This is the first segment of a series. I don’t yet know how many writings this topic will turn into, just that it is very present to me these days. Thank you for joining me in this journey!!
I’ve been really intrigued lately by the notion of a “call”; specifically, God’s call for our lives. In the Bible, a “call” is God’s invitation into relationship to restore unity and spread love. God always initiates but leaves the responding to us. When we are born, God gives us a particular identity and sets us on a particular course. We are endowed with abundant gifts which enable us to fulfill the purpose for which we were born. So what happens? I mean, I certainly did NOT live this authentic, purpose-driven life until fairly recently and, truth be told, still struggle to live it out today. So what is this call about and why is it so hard to hear? Let’s see if the story of Moses can lend some insight into these questions.
We don’t know a lot about Moses’ early life, the Bible only gives us a handful of verses. We do know that Moses was born into a Hebrew family and that his mother hid him among the reeds to save him from being killed. Pharaoh’s daughter found him and took pity on him. Desiring a son, she adopted him into her family. But first he needed to be weaned so she gave him back to his mother to be nursed. After several years, Moses was returned to the Princess where he grew up and prospered. Let’s pause there.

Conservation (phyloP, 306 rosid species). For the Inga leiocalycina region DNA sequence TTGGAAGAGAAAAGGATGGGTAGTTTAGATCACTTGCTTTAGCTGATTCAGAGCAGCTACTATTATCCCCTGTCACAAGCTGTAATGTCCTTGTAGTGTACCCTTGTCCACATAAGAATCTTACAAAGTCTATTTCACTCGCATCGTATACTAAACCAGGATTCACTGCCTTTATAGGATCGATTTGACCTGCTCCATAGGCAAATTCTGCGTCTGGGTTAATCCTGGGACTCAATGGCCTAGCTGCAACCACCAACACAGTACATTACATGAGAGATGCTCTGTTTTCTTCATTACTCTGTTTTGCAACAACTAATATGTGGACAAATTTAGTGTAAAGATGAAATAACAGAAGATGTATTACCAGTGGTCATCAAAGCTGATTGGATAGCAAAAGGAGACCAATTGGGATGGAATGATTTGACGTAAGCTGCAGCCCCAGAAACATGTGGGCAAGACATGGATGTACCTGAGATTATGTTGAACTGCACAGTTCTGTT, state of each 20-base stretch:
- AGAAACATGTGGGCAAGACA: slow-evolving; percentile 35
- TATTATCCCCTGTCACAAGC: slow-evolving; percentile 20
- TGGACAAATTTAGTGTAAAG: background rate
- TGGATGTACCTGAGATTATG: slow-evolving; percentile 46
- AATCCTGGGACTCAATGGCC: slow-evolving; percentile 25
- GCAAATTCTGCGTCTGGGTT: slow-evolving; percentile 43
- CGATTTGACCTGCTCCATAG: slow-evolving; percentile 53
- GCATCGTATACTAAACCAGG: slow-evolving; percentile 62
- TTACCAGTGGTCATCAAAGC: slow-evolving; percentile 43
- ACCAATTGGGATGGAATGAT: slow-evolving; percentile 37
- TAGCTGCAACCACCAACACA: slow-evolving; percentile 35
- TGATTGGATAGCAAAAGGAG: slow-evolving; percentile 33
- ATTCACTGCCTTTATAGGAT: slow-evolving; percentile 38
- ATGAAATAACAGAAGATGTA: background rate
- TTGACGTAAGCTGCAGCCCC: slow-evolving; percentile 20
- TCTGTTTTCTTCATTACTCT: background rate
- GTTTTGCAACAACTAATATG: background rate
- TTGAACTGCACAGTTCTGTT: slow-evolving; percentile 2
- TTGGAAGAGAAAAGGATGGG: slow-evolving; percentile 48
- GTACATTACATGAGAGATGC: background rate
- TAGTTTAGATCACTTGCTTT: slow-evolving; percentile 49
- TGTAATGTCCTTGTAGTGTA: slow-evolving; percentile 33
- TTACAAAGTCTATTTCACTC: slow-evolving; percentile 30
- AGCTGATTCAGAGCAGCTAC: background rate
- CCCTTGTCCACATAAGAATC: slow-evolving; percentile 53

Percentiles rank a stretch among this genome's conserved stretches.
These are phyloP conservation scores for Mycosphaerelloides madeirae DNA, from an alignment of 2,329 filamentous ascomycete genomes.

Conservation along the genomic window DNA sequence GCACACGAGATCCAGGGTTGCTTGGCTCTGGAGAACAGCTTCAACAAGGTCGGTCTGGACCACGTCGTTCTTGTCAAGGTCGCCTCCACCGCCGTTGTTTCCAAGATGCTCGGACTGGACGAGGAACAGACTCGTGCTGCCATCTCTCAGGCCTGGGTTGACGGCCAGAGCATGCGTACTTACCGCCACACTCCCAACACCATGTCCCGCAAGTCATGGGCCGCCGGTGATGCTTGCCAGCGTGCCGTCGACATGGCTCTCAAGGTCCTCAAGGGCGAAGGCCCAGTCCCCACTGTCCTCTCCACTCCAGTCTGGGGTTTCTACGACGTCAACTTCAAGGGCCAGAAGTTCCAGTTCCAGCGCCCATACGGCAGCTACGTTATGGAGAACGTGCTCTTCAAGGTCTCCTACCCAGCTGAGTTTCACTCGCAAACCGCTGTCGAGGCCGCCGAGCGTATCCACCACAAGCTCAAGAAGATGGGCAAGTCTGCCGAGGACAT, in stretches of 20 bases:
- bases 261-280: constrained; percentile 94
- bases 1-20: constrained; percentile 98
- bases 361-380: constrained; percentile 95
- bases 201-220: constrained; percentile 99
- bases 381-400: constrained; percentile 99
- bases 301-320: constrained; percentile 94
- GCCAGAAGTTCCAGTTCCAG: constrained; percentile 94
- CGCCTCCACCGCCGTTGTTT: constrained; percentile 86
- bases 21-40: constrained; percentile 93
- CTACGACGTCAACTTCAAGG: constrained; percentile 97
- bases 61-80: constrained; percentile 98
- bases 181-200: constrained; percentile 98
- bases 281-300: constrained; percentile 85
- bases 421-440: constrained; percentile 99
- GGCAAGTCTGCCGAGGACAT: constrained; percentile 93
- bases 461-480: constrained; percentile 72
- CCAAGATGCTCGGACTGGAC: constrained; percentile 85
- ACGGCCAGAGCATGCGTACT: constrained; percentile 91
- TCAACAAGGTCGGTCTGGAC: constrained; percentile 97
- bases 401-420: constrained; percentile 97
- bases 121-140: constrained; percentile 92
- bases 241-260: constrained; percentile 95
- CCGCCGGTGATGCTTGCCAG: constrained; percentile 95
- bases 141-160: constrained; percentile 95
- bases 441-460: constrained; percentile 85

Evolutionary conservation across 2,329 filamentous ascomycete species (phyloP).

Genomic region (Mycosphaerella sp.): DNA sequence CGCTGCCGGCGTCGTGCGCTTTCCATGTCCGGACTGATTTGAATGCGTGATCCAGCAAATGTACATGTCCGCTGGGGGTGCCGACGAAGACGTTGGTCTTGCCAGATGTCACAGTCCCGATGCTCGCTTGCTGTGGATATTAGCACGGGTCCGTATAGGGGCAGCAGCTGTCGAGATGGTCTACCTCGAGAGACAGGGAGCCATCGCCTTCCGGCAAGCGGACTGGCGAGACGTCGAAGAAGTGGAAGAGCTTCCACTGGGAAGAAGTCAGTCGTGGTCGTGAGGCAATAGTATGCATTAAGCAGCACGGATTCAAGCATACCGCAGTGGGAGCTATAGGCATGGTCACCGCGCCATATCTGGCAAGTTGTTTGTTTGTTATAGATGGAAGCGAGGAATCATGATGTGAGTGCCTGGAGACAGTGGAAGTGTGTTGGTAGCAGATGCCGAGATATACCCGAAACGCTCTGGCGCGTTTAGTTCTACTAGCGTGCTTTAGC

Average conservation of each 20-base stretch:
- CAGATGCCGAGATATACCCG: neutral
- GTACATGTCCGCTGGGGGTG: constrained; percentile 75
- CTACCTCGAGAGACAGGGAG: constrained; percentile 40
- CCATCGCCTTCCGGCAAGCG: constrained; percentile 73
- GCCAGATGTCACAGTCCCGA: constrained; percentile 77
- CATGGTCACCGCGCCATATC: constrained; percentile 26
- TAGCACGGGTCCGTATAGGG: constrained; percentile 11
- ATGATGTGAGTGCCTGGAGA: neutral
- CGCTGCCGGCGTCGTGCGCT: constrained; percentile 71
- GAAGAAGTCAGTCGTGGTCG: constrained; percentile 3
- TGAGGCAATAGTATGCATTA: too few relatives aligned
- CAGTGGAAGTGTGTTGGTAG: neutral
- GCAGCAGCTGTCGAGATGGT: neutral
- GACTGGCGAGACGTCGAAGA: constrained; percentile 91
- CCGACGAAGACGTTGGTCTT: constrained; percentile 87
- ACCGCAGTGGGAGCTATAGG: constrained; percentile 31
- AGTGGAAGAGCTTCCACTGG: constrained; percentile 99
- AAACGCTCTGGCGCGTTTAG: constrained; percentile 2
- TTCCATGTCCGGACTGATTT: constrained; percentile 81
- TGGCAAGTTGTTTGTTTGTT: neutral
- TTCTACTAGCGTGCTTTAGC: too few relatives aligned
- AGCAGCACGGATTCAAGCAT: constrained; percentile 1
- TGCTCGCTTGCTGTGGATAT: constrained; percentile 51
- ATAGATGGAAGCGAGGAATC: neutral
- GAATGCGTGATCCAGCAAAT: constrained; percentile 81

Moses was born into a Hebrew family and ended up living as part of that family for several years. His first identity, bestowed upon him at birth, was nurtured by those tasked with raising, protecting and caring for him during those vulnerable years. Wrapped in the security of his family, he came to know who he was as one of the chosen people of God. At the point he was “returned” to Pharaoh’s daughter, he already had a name and an identity. Now, we aren’t told his birth-given name, Scripture makes a point of noting that Moses wasn’t the name given to him by his mother. But surely his family called him by a name, by a treasured identity, which held significance. Then everything changed.
When the child grew up, [his mother] brought him to Pharaoh’s daughter, and she took him as her son. She named him Moses, because, she said, “I drew him out of the water.” (Ex 2:10)
Moving to the palace, Moses acquired a new name and began a very different life. Rescued from poverty, he grew up in opulence. No longer a slave, he received the best education and guaranteed status. Rising in the ranks of the Egyptian royalty, he was assured of a bright future. He grew up as an Egyptian, lived as an Egyptian, and thought of himself as Egyptian. Ignoring his Hebrew identity, Moses lived into a completely different culture, value system, and vision of the future. In many ways, as his name change foretells, he grew into a person vastly different than his birth identity.
Can you see all the parallels between Moses’ life and ours? We are born with a specific identity as beloved children of God and endowed with particular gifts to bring forth God’s calling for us. These gifts are nurtured and cultivated by family and friends; we are loved, cheered, challenged and encouraged to be kind, loving and compassionate. In the early years of our lives, the foundation is laid for us to live out our calling through the unfolding of our lives.